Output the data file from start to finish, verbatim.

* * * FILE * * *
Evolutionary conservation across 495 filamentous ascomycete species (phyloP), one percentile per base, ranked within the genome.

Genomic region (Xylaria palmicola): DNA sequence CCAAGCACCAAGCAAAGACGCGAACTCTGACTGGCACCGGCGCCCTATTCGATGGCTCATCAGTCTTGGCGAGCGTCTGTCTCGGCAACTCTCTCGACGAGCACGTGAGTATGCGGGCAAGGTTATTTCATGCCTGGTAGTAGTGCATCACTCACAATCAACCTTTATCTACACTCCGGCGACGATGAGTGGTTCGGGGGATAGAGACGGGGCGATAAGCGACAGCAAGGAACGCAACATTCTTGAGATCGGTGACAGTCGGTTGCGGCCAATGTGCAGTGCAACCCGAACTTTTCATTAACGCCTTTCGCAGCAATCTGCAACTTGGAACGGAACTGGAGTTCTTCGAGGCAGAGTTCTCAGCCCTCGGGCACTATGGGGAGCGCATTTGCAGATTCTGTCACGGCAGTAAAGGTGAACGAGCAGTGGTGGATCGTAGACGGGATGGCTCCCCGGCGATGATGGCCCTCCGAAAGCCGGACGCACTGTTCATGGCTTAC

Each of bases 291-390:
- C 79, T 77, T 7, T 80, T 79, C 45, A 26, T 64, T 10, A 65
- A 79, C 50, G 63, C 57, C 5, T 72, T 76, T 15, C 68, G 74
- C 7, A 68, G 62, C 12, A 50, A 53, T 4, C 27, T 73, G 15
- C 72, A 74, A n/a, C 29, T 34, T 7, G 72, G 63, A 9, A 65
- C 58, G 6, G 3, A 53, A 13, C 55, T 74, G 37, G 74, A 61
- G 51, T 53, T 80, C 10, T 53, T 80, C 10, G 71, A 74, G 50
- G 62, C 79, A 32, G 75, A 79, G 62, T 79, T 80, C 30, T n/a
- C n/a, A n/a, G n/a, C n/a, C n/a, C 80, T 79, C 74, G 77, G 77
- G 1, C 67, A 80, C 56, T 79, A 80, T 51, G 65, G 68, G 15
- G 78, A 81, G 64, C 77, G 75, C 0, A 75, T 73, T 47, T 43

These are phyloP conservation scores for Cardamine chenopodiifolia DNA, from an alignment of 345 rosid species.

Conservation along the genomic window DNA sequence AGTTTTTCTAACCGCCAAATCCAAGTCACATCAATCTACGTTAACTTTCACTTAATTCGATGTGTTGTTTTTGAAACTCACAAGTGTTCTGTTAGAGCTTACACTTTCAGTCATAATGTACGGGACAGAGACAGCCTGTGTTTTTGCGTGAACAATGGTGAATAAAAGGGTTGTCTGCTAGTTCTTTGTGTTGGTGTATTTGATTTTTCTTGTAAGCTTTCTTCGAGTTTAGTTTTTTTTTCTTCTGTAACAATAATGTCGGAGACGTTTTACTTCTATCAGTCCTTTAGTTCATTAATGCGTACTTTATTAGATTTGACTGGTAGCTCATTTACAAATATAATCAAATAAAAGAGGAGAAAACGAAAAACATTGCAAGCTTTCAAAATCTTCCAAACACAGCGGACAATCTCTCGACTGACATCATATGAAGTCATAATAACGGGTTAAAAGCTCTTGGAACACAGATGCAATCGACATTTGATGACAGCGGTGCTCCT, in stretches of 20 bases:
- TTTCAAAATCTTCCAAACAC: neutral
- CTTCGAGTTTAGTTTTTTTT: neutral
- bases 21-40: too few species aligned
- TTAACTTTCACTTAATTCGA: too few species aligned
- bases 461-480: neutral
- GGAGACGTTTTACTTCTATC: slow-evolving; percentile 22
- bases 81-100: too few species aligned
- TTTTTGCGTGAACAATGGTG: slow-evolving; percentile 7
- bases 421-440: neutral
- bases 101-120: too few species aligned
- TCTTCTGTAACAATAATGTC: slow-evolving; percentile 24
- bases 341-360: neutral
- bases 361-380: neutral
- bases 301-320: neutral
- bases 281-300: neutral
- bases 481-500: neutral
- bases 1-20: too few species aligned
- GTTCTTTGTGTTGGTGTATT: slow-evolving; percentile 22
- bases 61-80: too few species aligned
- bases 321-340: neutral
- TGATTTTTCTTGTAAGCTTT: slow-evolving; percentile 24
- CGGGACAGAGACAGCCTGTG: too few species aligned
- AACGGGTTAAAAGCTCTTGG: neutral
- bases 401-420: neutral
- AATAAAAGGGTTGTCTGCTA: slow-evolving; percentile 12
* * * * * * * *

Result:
Evolutionary conservation across 495 filamentous ascomycete species (phyloP), one percentile per base, ranked within the genome.

Genomic region (Xylaria palmicola): DNA sequence CCAAGCACCAAGCAAAGACGCGAACTCTGACTGGCACCGGCGCCCTATTCGATGGCTCATCAGTCTTGGCGAGCGTCTGTCTCGGCAACTCTCTCGACGAGCACGTGAGTATGCGGGCAAGGTTATTTCATGCCTGGTAGTAGTGCATCACTCACAATCAACCTTTATCTACACTCCGGCGACGATGAGTGGTTCGGGGGATAGAGACGGGGCGATAAGCGACAGCAAGGAACGCAACATTCTTGAGATCGGTGACAGTCGGTTGCGGCCAATGTGCAGTGCAACCCGAACTTTTCATTAACGCCTTTCGCAGCAATCTGCAACTTGGAACGGAACTGGAGTTCTTCGAGGCAGAGTTCTCAGCCCTCGGGCACTATGGGGAGCGCATTTGCAGATTCTGTCACGGCAGTAAAGGTGAACGAGCAGTGGTGGATCGTAGACGGGATGGCTCCCCGGCGATGATGGCCCTCCGAAAGCCGGACGCACTGTTCATGGCTTAC

Each of bases 291-390:
- C 79, T 77, T 7, T 80, T 79, C 45, A 26, T 64, T 10, A 65
- A 79, C 50, G 63, C 57, C 5, T 72, T 76, T 15, C 68, G 74
- C 7, A 68, G 62, C 12, A 50, A 53, T 4, C 27, T 73, G 15
- C 72, A 74, A n/a, C 29, T 34, T 7, G 72, G 63, A 9, A 65
- C 58, G 6, G 3, A 53, A 13, C 55, T 74, G 37, G 74, A 61
- G 51, T 53, T 80, C 10, T 53, T 80, C 10, G 71, A 74, G 50
- G 62, C 79, A 32, G 75, A 79, G 62, T 79, T 80, C 30, T n/a
- C n/a, A n/a, G n/a, C n/a, C n/a, C 80, T 79, C 74, G 77, G 77
- G 1, C 67, A 80, C 56, T 79, A 80, T 51, G 65, G 68, G 15
- G 78, A 81, G 64, C 77, G 75, C 0, A 75, T 73, T 47, T 43

These are phyloP conservation scores for Cardamine chenopodiifolia DNA, from an alignment of 345 rosid species.

Conservation along the genomic window DNA sequence AGTTTTTCTAACCGCCAAATCCAAGTCACATCAATCTACGTTAACTTTCACTTAATTCGATGTGTTGTTTTTGAAACTCACAAGTGTTCTGTTAGAGCTTACACTTTCAGTCATAATGTACGGGACAGAGACAGCCTGTGTTTTTGCGTGAACAATGGTGAATAAAAGGGTTGTCTGCTAGTTCTTTGTGTTGGTGTATTTGATTTTTCTTGTAAGCTTTCTTCGAGTTTAGTTTTTTTTTCTTCTGTAACAATAATGTCGGAGACGTTTTACTTCTATCAGTCCTTTAGTTCATTAATGCGTACTTTATTAGATTTGACTGGTAGCTCATTTACAAATATAATCAAATAAAAGAGGAGAAAACGAAAAACATTGCAAGCTTTCAAAATCTTCCAAACACAGCGGACAATCTCTCGACTGACATCATATGAAGTCATAATAACGGGTTAAAAGCTCTTGGAACACAGATGCAATCGACATTTGATGACAGCGGTGCTCCT, in stretches of 20 bases:
- TTTCAAAATCTTCCAAACAC: neutral
- CTTCGAGTTTAGTTTTTTTT: neutral
- bases 21-40: too few species aligned
- TTAACTTTCACTTAATTCGA: too few species aligned
- bases 461-480: neutral
- GGAGACGTTTTACTTCTATC: slow-evolving; percentile 22
- bases 81-100: too few species aligned
- TTTTTGCGTGAACAATGGTG: slow-evolving; percentile 7
- bases 421-440: neutral
- bases 101-120: too few species aligned
- TCTTCTGTAACAATAATGTC: slow-evolving; percentile 24
- bases 341-360: neutral
- bases 361-380: neutral
- bases 301-320: neutral
- bases 281-300: neutral
- bases 481-500: neutral
- bases 1-20: too few species aligned
- GTTCTTTGTGTTGGTGTATT: slow-evolving; percentile 22
- bases 61-80: too few species aligned
- bases 321-340: neutral
- TGATTTTTCTTGTAAGCTTT: slow-evolving; percentile 24
- CGGGACAGAGACAGCCTGTG: too few species aligned
- AACGGGTTAAAAGCTCTTGG: neutral
- bases 401-420: neutral
- AATAAAAGGGTTGTCTGCTA: slow-evolving; percentile 12